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Rising Mortgage Rates Prompt More Homebuyers to Withdraw from Deals

A house under foreclosure. (Mark Ralston/AFP/Getty Images)

Redfin reports that over 53,000 US house purchase agreements fell through in September, or 16.3% of all properties that went under contract in that month. Since mortgage rates topped 7% for the first time in 20 years in October 2022, that represents the largest percentage of terminated contracts. Additionally, the share has increased from 15.8% a year ago and 15.2% a month ago.

According to Redfin, purchasers with cold feet were particularly badly impacted in coastal boomtowns, where property values surged owing to the inflow of remote workers. In certain parts of Florida, contract cancellation rates exceeded 20%.

Buyers’ reactions came as mortgage rates held steady at 23-year highs in August and September, persuading rate-conscious individuals to abandon their intentions to buy a home. Since rates are almost 8%, there could be even more cancellations in the near future.

“Considering how much mortgage payments have increased, buyers are very cautious right now. When they don’t feel like they’re getting a good deal, they’re backing out,” said Heather Kruayai, a Jacksonville, Florida-based Redfin prime agent.

Florida’s highest cancellation rate

With rates rising, the Sun Belt area, which saw double-digit increases in property prices during the epidemic, lost part of its appeal.

Atlanta saw the highest number of pending sales go out of contract in September out of the 50 most populated metro areas that Redfin examined. That month, there were about 24.4% of contract cancellations in the region, up from 23.6% in August but somewhat down from 27.1% a year earlier.

Florida metropolises completed the top five cities with the greatest percentages of contract cancellations: 24% of contracts in September fell through in Jacksonville, followed by Orlando (23.6%), Tampa (22.7%), and Fort Lauderdale (22%).

Given how rapidly home prices have surpassed wage growth, it is not surprising that some purchasers have pulled back. The high mortgage rates this year make many people’s payments unaffordable.

For example, according to a separate Redfin study, those who were seeking to buy in Fort Lauderdale had to make 22.2% more money than they did a year earlier in order to afford a $420,000 median-priced property in August. With an average salary of $114,549, it is about $40,000 more than the $75,000 national median income in the US.

According to WSFS Mortgage President Jeffrey Ruben, “affordability is a big issue,” as reported by Yahoo Finance. “The interest rate environment is definitely creating constraints in our industry. It’s become a depressed kind of housing market.”

Delays in house buying weren’t only caused by higher mortgage rates.

“Transactions are also falling apart due to skyrocketing insurance premiums and disagreements between buyers and sellers over necessary repairs,” Kruayai stated in a statement. “Overall, buyers hold a lot of the cards right now, and sellers are having to give out more concessions to close a deal.”

Builders and buyers are also frustrated

Due to increased insurance premiums, Florida has seen a significant exodus of insurers, making it more difficult for prospective homeowners to obtain a homeowner’s policy at a fair price. Mortgage applicants are forced to scramble to locate an insurer in the first place and at a price that won’t disqualify them from receiving a mortgage because homeowner’s insurance is a requirement in order to obtain one.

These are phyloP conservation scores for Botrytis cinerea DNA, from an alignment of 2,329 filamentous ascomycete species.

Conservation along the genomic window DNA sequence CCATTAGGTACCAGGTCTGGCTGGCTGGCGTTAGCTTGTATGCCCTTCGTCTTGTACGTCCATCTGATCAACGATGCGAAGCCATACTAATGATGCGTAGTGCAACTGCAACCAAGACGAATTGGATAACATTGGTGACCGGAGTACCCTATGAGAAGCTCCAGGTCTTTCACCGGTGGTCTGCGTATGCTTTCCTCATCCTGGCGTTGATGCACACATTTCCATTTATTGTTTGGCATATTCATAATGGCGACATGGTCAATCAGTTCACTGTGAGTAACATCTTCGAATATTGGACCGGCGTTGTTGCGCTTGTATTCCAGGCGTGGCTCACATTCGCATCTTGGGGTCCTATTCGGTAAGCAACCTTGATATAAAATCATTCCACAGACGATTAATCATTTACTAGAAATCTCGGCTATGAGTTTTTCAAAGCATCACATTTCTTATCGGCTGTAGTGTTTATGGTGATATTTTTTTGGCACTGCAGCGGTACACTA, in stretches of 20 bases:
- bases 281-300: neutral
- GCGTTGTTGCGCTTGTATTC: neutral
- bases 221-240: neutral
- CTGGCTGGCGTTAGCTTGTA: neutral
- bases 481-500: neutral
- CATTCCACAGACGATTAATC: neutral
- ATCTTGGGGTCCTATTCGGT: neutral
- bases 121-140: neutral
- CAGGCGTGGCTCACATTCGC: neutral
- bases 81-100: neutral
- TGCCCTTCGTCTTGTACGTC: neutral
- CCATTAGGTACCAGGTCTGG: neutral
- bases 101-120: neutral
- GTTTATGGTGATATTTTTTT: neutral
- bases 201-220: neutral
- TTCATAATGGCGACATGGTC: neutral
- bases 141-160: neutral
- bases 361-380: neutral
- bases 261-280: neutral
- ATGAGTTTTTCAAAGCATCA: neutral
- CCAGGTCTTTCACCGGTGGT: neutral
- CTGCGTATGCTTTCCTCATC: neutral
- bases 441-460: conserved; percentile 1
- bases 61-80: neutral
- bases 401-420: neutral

With rates gradually rising, cancellation rates have also increased for builders. In the third quarter, LGI Homes’ cancellation rate was 27.9%, up from 21.3% at the same time the previous year, according to the company’s most recent earnings call.

If there’s any good news for those who are price-sensitive, it’s that home builders are becoming more accommodating in order to seal sales after seeing a change in consumer opinion.

The National Association of Home Builders (NAHB) reports that 32% of builders stated they lowered pricing in October, up from 25% in August. Since December 2022, when 35% of builders offered price reductions, this rate is the highest. The typical price reduction was 6%.

In their statement, they said that builder confidence is suffering greatly as a result of persistently high mortgage rates, which have reached a 23-year high and have been above 7% for the last two months. Sentiment levels have fallen to their lowest level since January 2023.

Based on a downwardly revised September reading, builder confidence in the market for newly built single-family homes declined four points to 40 in October, as reported in today’s National Association of Home Builders (NAHB)/Wells Fargo Housing Market Index (HMI). This is the builder confidence decline for the third consecutive month.

Simultaneously, 62% of builders said that they provided all kinds of sales incentives in October, up from 59% the month before and level with the cycle’s previous high, which was established in December 2022.

NAHB Chairman Alicia Huey, a custom home builder and developer from Birmingham, Alabama, stated, “Builders have reported lower levels of buyer traffic, as some buyers, particularly younger ones, are priced out of the market due to higher interest rates. Higher rates are also increasing the cost and availability of builder development and construction loans, which harms supply and contributes to lower housing affordability.”

“The cost of a home at higher rates is becoming more expensive, and those on the hunt have no choice but to seek other financing, such as adjustable-rate mortgages (ARMs) or new construction, where there may be opportunities to get a lower rate,” Ruben stated. “Buyers today are growing frustrated.”

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